That is a wonderful idea, but it is a charity, not a business.  It is an admirable charity at that, but it’s still a charity.  And as Colson admits, “Not that there aren’t risks, but who ever said that fighting against injustice wouldn’t be costly?”  What is implicit here is this:  unless the clientele of this church’s charity program are somehow self-selecting better credit risks, the church will have a significant number of these loans that will never be repaid.

There is nothing wrong with this.  Clearly, this church is aware of that, and is willing to lose some of its money as part of this charitable endeavor.

But your little loan business is not a charity.  You have to make a profit, and that profit has to be in place even after many of your customers fail to repay all or part of the principle of their loans.  Your loan company, contra Colson, is not “unjust.”  It’s just not a charity.  

Thursday, November 10, 2011

Cut, Ricky, Cut

From ABC News:

GOP presidential candidate Rick Perry’s memory lapse at Wednesday night’s CNBC debate will go down as one of the worst debate flubs in history, but it may not mean the campaign kiss of death that the Twitterverse quickly proclaimed it to be.

Kent comments:

Here is the sort of garbage that has become the subject of political discussions.  I do not endorse Rick Perry.  But I also do not endorse the output of the stupid babblers who worry about a candidate having a bit of memory lapse during a so-called debate.  Two points need to be made here.

First, these side-shows of candidates answering idiotic questions from dimwitted news people are not debates.  I usually pay no attention to these displays of inanity.  Debates would be interesting and informative.  In a debate there are propositions that are affirmed or denied.  Participants give reasoned speeches in support of their contentions.

I don’t expect to see any debates because they are televised by networks that feature idiotic talking heads, and real debates do not require the presence of idiotic talking news heads.  I doubt if most network talking heads would understand a real debate.

As for Mr. Perry’s memory lapse – it does not cause me any concern.  What he could not remember was the name of the third government agency he wants to eliminate.  The reason it does not concern me is because no matter which agency name he recalls, it will be one that needs to be eliminated.  And there are so many that who could expect a candidate to remember them all?

Earlier I said that I did not endorse Rick Perry.  Mr. Perry, you say that if you are elected three executive branch agencies will be gone?  If you will add about a dozen more to your list (and feel free to write it down so you won’t forget), you can count on my vote.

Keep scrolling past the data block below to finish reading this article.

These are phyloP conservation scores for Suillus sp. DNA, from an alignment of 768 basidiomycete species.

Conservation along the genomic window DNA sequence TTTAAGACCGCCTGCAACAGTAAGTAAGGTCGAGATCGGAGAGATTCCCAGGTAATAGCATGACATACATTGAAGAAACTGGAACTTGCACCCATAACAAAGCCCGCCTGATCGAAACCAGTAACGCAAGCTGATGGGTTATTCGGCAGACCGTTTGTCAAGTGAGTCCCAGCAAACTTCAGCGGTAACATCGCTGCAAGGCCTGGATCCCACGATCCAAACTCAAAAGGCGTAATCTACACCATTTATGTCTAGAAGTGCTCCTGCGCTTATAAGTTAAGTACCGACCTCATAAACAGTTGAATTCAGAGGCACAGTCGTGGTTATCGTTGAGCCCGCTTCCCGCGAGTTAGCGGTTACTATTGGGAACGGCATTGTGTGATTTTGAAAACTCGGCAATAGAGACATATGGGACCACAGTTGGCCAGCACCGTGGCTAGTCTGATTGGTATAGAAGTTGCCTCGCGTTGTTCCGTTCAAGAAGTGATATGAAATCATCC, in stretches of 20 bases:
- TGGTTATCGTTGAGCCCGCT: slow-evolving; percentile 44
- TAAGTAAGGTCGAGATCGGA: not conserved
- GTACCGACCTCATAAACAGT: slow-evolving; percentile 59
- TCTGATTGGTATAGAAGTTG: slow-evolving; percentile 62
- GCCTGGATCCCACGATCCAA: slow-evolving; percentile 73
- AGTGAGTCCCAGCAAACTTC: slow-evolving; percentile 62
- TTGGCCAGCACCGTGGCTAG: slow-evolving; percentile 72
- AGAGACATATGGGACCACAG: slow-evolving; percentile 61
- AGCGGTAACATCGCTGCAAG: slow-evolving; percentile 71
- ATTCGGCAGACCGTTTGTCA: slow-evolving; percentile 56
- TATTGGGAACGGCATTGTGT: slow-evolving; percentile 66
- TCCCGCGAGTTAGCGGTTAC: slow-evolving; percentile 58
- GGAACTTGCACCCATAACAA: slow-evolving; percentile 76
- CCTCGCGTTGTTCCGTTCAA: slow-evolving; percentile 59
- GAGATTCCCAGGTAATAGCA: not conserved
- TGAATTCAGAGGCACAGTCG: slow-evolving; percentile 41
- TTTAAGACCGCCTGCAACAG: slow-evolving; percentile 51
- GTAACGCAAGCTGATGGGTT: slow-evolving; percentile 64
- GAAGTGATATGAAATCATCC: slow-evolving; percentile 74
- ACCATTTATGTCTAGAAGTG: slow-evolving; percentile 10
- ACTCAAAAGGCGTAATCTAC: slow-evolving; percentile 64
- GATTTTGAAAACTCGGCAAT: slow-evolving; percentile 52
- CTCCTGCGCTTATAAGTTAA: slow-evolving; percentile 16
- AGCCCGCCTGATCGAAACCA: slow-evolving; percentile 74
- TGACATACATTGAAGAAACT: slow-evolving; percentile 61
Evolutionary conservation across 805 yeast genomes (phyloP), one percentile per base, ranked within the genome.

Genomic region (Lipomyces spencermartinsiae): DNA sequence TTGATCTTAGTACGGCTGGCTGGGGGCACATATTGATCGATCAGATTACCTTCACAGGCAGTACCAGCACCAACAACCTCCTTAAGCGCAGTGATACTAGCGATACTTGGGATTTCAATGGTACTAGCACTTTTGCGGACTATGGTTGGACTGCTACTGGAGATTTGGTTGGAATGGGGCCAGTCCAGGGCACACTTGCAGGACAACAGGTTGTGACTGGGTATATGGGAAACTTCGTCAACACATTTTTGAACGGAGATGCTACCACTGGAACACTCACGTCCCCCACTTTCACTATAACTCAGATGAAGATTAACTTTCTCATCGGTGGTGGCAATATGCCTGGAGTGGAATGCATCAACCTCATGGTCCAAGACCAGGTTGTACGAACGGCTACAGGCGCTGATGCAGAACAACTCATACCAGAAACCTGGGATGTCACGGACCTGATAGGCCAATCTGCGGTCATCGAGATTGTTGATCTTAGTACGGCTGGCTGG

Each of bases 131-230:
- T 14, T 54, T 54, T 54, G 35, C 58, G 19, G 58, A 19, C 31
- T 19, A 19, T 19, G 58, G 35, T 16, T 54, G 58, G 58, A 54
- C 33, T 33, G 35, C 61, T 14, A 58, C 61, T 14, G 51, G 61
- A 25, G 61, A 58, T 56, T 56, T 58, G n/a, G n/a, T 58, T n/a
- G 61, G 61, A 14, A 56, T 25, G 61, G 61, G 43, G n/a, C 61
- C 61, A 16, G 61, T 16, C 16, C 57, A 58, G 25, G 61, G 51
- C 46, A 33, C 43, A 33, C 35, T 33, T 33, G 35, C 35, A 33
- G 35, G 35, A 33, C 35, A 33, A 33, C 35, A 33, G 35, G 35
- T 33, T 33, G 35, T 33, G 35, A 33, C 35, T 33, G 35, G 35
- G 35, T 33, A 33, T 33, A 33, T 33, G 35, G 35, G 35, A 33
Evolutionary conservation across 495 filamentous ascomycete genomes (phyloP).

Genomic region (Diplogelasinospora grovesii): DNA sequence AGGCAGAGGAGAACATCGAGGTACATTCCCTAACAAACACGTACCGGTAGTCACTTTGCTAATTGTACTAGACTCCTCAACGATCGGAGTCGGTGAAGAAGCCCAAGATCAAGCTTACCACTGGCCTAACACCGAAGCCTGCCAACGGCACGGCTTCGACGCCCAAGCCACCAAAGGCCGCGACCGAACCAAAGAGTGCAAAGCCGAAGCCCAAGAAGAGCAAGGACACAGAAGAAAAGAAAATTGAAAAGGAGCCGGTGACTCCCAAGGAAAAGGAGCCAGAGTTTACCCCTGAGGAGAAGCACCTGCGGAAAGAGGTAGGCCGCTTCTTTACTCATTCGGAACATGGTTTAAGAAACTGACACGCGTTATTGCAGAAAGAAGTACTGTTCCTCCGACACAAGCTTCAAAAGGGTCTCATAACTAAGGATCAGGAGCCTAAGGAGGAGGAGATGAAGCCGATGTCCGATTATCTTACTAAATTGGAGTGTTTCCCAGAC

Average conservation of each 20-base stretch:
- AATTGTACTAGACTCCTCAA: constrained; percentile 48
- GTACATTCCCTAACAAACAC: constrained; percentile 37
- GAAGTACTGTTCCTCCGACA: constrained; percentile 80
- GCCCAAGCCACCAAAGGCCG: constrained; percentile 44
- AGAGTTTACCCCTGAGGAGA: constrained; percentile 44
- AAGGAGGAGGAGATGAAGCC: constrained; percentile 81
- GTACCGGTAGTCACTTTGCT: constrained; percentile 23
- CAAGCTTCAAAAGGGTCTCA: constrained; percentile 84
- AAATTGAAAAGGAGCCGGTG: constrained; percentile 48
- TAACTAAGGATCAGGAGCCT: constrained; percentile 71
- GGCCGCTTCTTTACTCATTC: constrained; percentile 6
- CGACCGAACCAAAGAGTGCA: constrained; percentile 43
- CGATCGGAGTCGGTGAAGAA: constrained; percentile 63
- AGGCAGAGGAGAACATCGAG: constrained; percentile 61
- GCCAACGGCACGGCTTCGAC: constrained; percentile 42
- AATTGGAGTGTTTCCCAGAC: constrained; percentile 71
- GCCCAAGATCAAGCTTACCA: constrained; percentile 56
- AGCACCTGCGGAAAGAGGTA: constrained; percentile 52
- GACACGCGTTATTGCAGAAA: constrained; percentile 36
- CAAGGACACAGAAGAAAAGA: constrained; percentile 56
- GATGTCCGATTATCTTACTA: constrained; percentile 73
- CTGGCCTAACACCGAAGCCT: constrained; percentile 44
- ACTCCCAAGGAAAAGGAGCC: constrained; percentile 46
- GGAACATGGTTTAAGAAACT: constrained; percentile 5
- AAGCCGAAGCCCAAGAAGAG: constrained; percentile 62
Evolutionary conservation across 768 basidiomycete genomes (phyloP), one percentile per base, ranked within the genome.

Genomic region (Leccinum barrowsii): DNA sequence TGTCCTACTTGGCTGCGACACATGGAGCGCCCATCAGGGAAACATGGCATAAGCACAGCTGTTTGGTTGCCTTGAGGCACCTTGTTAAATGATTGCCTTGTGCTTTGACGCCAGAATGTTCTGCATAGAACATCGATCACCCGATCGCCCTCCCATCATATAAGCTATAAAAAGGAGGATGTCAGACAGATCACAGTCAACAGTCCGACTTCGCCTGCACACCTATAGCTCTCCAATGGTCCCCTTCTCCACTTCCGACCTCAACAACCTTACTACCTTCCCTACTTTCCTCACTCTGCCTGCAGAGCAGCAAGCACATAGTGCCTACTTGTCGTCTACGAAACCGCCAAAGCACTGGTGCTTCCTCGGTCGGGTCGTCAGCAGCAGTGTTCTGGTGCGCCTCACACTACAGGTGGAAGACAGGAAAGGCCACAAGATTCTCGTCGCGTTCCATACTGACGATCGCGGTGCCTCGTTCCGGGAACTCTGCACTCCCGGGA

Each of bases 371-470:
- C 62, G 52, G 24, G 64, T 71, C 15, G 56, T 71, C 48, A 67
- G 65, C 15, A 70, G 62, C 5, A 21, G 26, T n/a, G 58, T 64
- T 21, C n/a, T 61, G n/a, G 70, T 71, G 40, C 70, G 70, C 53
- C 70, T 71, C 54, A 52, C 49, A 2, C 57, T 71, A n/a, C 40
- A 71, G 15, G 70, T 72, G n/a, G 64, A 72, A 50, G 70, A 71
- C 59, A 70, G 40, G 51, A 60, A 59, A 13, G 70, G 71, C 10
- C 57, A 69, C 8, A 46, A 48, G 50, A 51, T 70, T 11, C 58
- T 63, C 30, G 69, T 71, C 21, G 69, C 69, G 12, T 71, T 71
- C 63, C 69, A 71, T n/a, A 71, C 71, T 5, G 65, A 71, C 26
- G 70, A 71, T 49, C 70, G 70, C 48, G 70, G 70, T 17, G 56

Tuesday, November 1, 2011

It’s the Socialism, Stupid!

Here is an interesting post from The Heritage Foundation.  The key part is as follows:

But a new paper by Jason Richwine, Ph.D. and Andrew Biggs addresses the question of teacher pay head on and asks whether teachers today receive the right level of pay. They find that when benefits such as tenure, health care, and pensions are considered, the typical public-school teacher is well-paid: “We conclude that public-school-teacher salaries are comparable to those paid to similarly skilled private-sector workers, but that more generous fringe benefits for public-school teachers, including greater job security, make total compensation 52 percent greater than fair market levels, equivalent to more than $120 billion overcharged to taxpayers each year.”

The same study goes on to say:

While union contracts help secure overcompensation for the average teacher, they may still leave the most valuable teachers underpaid. School administrators need to be able to hire and fire teachers as needed, basing personnel decisions on rigorous value-added evaluations and setting pay based on prevailing market rates.

But why should this surprise anyone?  It could be predicted without a study.  With government school teachers we have what is perhaps the worst of all possible situations:  socialism in bed with a union.  The devilish children of such a mating will always be horrible inefficiency and great cost to taxpayers.

We sometimes forget that governments owning schools – which they very directly do in most k-12 schooling – is the classic definition of ‘socialism.’

I have always wondered about the mentality of the person demanding more.  If teaching at a government school doesn’t pay as much as you want, why not try something else?  The study reveals the answer:  you are more likely to get more by lobbying the socialist state than by anything else you might do.

I am often amused by the constant calls of well-meaning people to ‘reform’ various school systems.  Hints of that appear in the second quote from the study above.

But you can’t ‘reform’ your way out of socialism.  Giving new power to officials in a socialist school system will not cure the problem.  The problem is socialism.  The ills of government schools are very predictable, and will be persistent, as long as we insist on using the socialist model.

To expect otherwise borders on insanity.